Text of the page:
I had a 1963 Chevy as my first car. She was blue with vinyl seats, no radio, and no air conditioning. It was the summer of 1994. I had just finished my sophomore year of high school and faced my senior year because I could. And I needed her to carry me from my hometown to a nearby community college for classes. I drove the long, lonely road between towns with the windows down and my newly shortened hair flying. The music existed only in my heart, but it was just as real as any.

We seemed so advanced then. Yet we had no iPod, iPad, iTunes, or any other iProduct. We had few cell phones and even fewer towers way out near the edge of the world. Cameras required winding and film. And everyone everywhere was hot and sticky, even if they did have the great fortune of air conditioning.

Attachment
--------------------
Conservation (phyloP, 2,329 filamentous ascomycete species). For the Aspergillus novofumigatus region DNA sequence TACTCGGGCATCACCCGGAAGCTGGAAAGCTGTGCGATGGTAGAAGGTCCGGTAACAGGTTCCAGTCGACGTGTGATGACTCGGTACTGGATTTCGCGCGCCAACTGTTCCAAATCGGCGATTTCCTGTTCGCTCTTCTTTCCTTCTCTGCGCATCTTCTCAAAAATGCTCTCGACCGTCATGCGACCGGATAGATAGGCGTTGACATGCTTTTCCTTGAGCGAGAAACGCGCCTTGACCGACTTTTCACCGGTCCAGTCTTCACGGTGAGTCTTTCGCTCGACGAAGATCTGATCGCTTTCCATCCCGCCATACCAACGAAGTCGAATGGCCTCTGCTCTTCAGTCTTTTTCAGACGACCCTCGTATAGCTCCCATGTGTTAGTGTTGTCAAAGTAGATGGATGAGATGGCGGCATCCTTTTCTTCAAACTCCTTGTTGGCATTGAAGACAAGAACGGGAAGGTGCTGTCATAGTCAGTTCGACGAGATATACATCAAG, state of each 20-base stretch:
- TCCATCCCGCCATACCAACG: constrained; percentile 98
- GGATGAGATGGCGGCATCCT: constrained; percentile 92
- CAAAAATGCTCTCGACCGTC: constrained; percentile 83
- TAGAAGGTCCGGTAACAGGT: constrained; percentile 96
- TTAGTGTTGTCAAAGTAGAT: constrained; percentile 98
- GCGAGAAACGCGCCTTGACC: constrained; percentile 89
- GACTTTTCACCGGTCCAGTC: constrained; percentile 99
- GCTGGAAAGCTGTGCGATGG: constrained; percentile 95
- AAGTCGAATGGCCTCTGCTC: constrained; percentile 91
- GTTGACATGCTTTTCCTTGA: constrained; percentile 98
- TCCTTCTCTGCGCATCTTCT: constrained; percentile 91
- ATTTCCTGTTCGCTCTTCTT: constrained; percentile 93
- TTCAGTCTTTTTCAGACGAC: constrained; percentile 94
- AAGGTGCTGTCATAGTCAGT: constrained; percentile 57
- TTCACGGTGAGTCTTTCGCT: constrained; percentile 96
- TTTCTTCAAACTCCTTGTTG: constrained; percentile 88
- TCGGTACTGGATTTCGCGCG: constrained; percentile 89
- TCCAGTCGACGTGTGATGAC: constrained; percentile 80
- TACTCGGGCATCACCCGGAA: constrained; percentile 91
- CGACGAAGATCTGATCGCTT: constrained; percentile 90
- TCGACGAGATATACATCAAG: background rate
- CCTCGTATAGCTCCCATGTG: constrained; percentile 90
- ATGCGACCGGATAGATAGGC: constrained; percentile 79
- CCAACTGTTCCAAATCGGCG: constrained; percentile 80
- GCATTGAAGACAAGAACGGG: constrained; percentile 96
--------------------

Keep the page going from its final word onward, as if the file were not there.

That ’63 Chevy revved her personality much more often than her engine. I warned my friends to speak no ill of her, as her feelings were quite fragile. Inevitably, someone would say something and she’d stall in the middle of an intersection. Now, we had only a couple blinking traffic lights in town. It wasn’t so much the danger as the inconvenience.


Sometimes I almost think I can smell that car’s interior. It smelled of age and heat and dusty abandon. It smelled of freedom.